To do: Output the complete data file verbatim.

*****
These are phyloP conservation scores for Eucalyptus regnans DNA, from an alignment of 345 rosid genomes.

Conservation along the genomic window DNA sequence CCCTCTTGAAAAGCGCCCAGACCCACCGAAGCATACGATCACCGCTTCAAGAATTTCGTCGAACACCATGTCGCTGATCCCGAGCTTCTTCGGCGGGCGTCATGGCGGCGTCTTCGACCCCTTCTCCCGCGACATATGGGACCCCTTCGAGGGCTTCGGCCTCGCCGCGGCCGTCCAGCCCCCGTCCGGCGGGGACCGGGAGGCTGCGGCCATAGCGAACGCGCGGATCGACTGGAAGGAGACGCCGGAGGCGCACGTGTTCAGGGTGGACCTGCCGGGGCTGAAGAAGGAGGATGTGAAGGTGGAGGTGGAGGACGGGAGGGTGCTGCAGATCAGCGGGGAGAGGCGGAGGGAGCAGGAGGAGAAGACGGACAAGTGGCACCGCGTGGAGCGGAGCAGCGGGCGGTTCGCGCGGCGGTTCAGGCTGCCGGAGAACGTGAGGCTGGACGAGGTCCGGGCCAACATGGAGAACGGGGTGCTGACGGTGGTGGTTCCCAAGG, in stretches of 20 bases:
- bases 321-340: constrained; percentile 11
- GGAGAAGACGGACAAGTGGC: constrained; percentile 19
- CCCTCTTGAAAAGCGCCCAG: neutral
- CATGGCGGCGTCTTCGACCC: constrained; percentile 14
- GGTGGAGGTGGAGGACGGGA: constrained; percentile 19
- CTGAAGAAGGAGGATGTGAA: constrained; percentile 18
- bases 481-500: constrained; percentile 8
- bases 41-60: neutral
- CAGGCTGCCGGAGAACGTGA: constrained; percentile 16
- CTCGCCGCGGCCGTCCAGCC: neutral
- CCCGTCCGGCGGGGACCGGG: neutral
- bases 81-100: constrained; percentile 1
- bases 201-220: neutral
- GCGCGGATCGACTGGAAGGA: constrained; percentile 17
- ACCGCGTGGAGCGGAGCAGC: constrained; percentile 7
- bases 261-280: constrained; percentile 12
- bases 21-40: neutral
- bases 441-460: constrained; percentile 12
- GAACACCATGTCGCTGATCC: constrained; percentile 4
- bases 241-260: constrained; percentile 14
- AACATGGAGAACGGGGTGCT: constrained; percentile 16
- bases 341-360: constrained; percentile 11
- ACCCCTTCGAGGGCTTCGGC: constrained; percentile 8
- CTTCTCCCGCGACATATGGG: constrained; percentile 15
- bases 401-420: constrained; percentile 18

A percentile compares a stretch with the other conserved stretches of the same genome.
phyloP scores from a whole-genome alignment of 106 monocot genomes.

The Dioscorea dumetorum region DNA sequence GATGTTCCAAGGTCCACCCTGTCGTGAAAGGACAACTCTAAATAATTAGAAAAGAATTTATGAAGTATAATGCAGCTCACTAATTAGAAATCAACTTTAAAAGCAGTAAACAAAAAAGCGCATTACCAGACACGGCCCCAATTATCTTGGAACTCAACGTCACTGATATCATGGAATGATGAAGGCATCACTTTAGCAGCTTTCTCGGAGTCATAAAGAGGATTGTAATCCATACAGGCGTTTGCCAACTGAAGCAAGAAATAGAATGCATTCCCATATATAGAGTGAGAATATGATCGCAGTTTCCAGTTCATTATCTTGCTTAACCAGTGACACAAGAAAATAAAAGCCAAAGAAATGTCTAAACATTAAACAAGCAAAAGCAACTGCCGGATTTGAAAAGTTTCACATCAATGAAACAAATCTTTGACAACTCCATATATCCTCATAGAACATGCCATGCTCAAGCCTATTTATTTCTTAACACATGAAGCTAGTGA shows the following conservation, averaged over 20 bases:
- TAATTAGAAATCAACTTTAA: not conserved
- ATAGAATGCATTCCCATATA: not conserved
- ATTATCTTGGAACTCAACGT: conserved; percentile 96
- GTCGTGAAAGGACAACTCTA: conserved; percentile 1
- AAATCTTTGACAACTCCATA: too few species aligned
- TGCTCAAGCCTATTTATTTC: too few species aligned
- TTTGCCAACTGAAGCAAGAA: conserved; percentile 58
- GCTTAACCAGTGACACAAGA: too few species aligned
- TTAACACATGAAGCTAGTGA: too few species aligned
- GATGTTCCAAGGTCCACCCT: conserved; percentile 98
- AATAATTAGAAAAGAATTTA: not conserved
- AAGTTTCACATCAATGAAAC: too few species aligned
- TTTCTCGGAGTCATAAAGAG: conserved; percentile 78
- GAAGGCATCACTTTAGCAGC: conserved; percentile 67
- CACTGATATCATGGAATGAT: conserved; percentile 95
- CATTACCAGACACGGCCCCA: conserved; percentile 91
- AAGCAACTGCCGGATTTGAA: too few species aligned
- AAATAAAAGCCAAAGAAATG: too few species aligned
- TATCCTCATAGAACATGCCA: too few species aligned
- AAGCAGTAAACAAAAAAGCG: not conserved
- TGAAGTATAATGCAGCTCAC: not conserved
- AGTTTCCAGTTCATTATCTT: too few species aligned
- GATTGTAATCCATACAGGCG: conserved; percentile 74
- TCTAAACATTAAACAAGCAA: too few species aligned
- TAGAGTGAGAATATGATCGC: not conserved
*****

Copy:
These are phyloP conservation scores for Eucalyptus regnans DNA, from an alignment of 345 rosid genomes.

Conservation along the genomic window DNA sequence CCCTCTTGAAAAGCGCCCAGACCCACCGAAGCATACGATCACCGCTTCAAGAATTTCGTCGAACACCATGTCGCTGATCCCGAGCTTCTTCGGCGGGCGTCATGGCGGCGTCTTCGACCCCTTCTCCCGCGACATATGGGACCCCTTCGAGGGCTTCGGCCTCGCCGCGGCCGTCCAGCCCCCGTCCGGCGGGGACCGGGAGGCTGCGGCCATAGCGAACGCGCGGATCGACTGGAAGGAGACGCCGGAGGCGCACGTGTTCAGGGTGGACCTGCCGGGGCTGAAGAAGGAGGATGTGAAGGTGGAGGTGGAGGACGGGAGGGTGCTGCAGATCAGCGGGGAGAGGCGGAGGGAGCAGGAGGAGAAGACGGACAAGTGGCACCGCGTGGAGCGGAGCAGCGGGCGGTTCGCGCGGCGGTTCAGGCTGCCGGAGAACGTGAGGCTGGACGAGGTCCGGGCCAACATGGAGAACGGGGTGCTGACGGTGGTGGTTCCCAAGG, in stretches of 20 bases:
- bases 321-340: constrained; percentile 11
- GGAGAAGACGGACAAGTGGC: constrained; percentile 19
- CCCTCTTGAAAAGCGCCCAG: neutral
- CATGGCGGCGTCTTCGACCC: constrained; percentile 14
- GGTGGAGGTGGAGGACGGGA: constrained; percentile 19
- CTGAAGAAGGAGGATGTGAA: constrained; percentile 18
- bases 481-500: constrained; percentile 8
- bases 41-60: neutral
- CAGGCTGCCGGAGAACGTGA: constrained; percentile 16
- CTCGCCGCGGCCGTCCAGCC: neutral
- CCCGTCCGGCGGGGACCGGG: neutral
- bases 81-100: constrained; percentile 1
- bases 201-220: neutral
- GCGCGGATCGACTGGAAGGA: constrained; percentile 17
- ACCGCGTGGAGCGGAGCAGC: constrained; percentile 7
- bases 261-280: constrained; percentile 12
- bases 21-40: neutral
- bases 441-460: constrained; percentile 12
- GAACACCATGTCGCTGATCC: constrained; percentile 4
- bases 241-260: constrained; percentile 14
- AACATGGAGAACGGGGTGCT: constrained; percentile 16
- bases 341-360: constrained; percentile 11
- ACCCCTTCGAGGGCTTCGGC: constrained; percentile 8
- CTTCTCCCGCGACATATGGG: constrained; percentile 15
- bases 401-420: constrained; percentile 18

A percentile compares a stretch with the other conserved stretches of the same genome.
phyloP scores from a whole-genome alignment of 106 monocot genomes.

The Dioscorea dumetorum region DNA sequence GATGTTCCAAGGTCCACCCTGTCGTGAAAGGACAACTCTAAATAATTAGAAAAGAATTTATGAAGTATAATGCAGCTCACTAATTAGAAATCAACTTTAAAAGCAGTAAACAAAAAAGCGCATTACCAGACACGGCCCCAATTATCTTGGAACTCAACGTCACTGATATCATGGAATGATGAAGGCATCACTTTAGCAGCTTTCTCGGAGTCATAAAGAGGATTGTAATCCATACAGGCGTTTGCCAACTGAAGCAAGAAATAGAATGCATTCCCATATATAGAGTGAGAATATGATCGCAGTTTCCAGTTCATTATCTTGCTTAACCAGTGACACAAGAAAATAAAAGCCAAAGAAATGTCTAAACATTAAACAAGCAAAAGCAACTGCCGGATTTGAAAAGTTTCACATCAATGAAACAAATCTTTGACAACTCCATATATCCTCATAGAACATGCCATGCTCAAGCCTATTTATTTCTTAACACATGAAGCTAGTGA shows the following conservation, averaged over 20 bases:
- TAATTAGAAATCAACTTTAA: not conserved
- ATAGAATGCATTCCCATATA: not conserved
- ATTATCTTGGAACTCAACGT: conserved; percentile 96
- GTCGTGAAAGGACAACTCTA: conserved; percentile 1
- AAATCTTTGACAACTCCATA: too few species aligned
- TGCTCAAGCCTATTTATTTC: too few species aligned
- TTTGCCAACTGAAGCAAGAA: conserved; percentile 58
- GCTTAACCAGTGACACAAGA: too few species aligned
- TTAACACATGAAGCTAGTGA: too few species aligned
- GATGTTCCAAGGTCCACCCT: conserved; percentile 98
- AATAATTAGAAAAGAATTTA: not conserved
- AAGTTTCACATCAATGAAAC: too few species aligned
- TTTCTCGGAGTCATAAAGAG: conserved; percentile 78
- GAAGGCATCACTTTAGCAGC: conserved; percentile 67
- CACTGATATCATGGAATGAT: conserved; percentile 95
- CATTACCAGACACGGCCCCA: conserved; percentile 91
- AAGCAACTGCCGGATTTGAA: too few species aligned
- AAATAAAAGCCAAAGAAATG: too few species aligned
- TATCCTCATAGAACATGCCA: too few species aligned
- AAGCAGTAAACAAAAAAGCG: not conserved
- TGAAGTATAATGCAGCTCAC: not conserved
- AGTTTCCAGTTCATTATCTT: too few species aligned
- GATTGTAATCCATACAGGCG: conserved; percentile 74
- TCTAAACATTAAACAAGCAA: too few species aligned
- TAGAGTGAGAATATGATCGC: not conserved